Development of an Intact Muscle Pork Flavor Lexicon
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A fresh intact muscle pork flavor lexicon was developed by obtaining cuts of pork (pork loins, shoulders, picnics, tenderloins, fresh ham legs, bellies, enhanced picnics and pork chops) from retail grocery stores. Varying cooking temperatures, cooking techniques, and cuts induced differences in flavors and aromas. These cuts were cooked to various internal temperature endpoints (57.2°C, 62.7°C for roasts, 68.3°C, and 79.4°C) utilizing a high temperature cooking method for chops, and roasting and/or braising for whole muscle cuts. Five highly trained panelists identified and defined twenty-four aroma and flavor attributes. Pork identity, brown/roasted, bloody/serumy, metallic, and fat-like flavor aromatics, and astringent feeling factors, and 4 of the 5 basic tastes were most prevalent in samples. Validation of the pork lexicon was performed. Trained panelists evaluated tenderloin medallions, and loin chops, inside ham chops, and shoulder chops cooked to four internal endpoint temperatures (62.7°C, 68.3°C, 73.8°C, and 79.4°C). Pork identity, brown/roasted, fat-like, bloody/serumy, metallic, liver-like, and nutty flavor aromatics, and astringent feeling factors, and sweet, sour, salty, bitter, and umami basic tastes were present in samples. All attributes but bitter basic taste (P > 0.05) differed across cuts (P < 0.05). All samples had moderate levels of pork identity flavor aromatics. Umami basic taste and liver-like, nutty, and fat-like flavor aromatics and astringent feeling factors were barely detectable. Shoulder chops were higher in pork identity and fat-like flavor aromatics and umami basic taste. Inside ham chops were higher in astringent feeling factors and metallic flavor aromatics, and sour and bitter basic tastes. Brown/roasted, bloody/serumy, and metallic flavor aromatics, and astringent feeling factors, and sour and bitter basic tastes differed across internal endpoint temperatures (P < 0.05). As internal endpoint temperatures increased, brown/roasted flavor aromatics increased, while bloody/serumy flavor aromatics and astringent feeling factors, and sour and bitter basic tastes decreased. Gas chromatography with olfactory sniff ports detected volatile aromatic compounds (n=157) found in the samples. Stepwise linear regression equations and simple correlation coefficients were calculated. Stepwise equations used 50, 42, 43, 58, 33, 37, 75, 53, and 42 compounds to account for 93, 91, 83, 94, 77, 87, 96, 88, and 83% of pork identity, brown/roasted, fat-like, bloody/serumy, and metallic flavor aromatics, and astringent feeling factors, and sour, salty, and bitter basic tastes, respectively which determined volatile aroma compounds that may explain variance of trained descriptive attributes. Sulfur-containing compounds, nitrogen-containing compounds, aldehydes, ketones, acids, alkanes, alkenes, furans, pyrazines, and benzenes influenced pork flavor. Aldehydes were quantitatively higher than other compound classes. Aromatic compounds that clustered with treatments and flavor aromatic attributes varied in partial least squares regression biplots, with a large number of treatments and attributes that clustered with aldehydes and alcohols, and treatments that were cooked to higher internal endpoint temperatures clustered with compounds such as pyrazines and thiazoles.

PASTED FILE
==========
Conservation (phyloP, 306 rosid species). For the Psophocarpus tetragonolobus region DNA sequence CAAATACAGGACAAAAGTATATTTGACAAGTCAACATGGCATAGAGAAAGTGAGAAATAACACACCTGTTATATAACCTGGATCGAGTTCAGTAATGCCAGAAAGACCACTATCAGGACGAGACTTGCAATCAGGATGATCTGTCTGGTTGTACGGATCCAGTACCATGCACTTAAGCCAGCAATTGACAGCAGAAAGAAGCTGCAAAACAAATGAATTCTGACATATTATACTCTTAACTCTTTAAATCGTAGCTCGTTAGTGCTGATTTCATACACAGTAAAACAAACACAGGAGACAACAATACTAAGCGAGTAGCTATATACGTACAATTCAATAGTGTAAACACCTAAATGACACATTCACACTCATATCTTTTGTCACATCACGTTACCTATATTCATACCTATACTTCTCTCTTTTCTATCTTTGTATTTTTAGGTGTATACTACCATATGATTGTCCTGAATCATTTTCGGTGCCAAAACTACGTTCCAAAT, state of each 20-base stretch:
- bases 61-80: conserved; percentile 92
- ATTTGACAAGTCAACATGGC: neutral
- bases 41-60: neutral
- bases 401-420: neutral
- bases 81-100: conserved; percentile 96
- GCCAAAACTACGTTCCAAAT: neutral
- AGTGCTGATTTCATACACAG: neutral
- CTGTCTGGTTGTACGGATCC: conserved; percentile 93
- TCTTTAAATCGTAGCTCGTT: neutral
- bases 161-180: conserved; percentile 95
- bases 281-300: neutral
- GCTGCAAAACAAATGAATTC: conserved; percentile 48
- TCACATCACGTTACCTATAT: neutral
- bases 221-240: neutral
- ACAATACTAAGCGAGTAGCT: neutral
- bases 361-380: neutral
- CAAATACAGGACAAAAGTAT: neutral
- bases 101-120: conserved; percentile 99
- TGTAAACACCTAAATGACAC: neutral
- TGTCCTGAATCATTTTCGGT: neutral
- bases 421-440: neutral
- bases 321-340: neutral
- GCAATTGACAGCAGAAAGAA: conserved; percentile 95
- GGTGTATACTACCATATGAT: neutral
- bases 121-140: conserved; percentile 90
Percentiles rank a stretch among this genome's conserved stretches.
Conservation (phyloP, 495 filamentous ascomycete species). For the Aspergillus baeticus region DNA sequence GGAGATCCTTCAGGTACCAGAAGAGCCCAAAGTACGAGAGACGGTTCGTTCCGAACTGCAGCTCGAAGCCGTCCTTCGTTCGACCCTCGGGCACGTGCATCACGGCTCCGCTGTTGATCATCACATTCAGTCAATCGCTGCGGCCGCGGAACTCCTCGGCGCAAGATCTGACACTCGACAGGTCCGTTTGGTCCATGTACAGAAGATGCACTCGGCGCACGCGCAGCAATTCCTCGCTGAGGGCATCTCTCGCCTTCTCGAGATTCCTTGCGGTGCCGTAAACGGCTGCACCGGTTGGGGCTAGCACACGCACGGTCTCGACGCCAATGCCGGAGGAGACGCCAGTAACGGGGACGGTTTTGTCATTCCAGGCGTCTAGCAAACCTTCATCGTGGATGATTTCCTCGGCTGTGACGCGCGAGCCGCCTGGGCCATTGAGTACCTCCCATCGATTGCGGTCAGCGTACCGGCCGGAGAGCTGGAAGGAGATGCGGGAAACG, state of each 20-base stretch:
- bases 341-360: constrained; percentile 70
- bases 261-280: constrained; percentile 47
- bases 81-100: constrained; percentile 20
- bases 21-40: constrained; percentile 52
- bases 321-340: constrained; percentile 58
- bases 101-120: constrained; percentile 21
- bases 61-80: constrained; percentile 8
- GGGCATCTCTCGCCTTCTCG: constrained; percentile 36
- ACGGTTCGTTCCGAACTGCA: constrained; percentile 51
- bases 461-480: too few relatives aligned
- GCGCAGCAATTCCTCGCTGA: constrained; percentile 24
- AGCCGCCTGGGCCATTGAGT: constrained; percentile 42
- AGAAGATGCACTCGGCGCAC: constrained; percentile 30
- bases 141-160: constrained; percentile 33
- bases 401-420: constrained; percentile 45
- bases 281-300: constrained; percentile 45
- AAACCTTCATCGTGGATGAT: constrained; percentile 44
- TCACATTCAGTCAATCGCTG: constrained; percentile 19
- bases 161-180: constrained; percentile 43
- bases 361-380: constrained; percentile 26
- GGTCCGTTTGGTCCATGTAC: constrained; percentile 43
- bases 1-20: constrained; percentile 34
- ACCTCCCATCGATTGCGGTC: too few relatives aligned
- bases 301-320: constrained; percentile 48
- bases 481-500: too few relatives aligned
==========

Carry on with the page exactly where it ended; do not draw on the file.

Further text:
Chu, Sarah Katherine (2015). Development of an Intact Muscle Pork Flavor Lexicon. Master's thesis, Texas A & M University. Available electronically from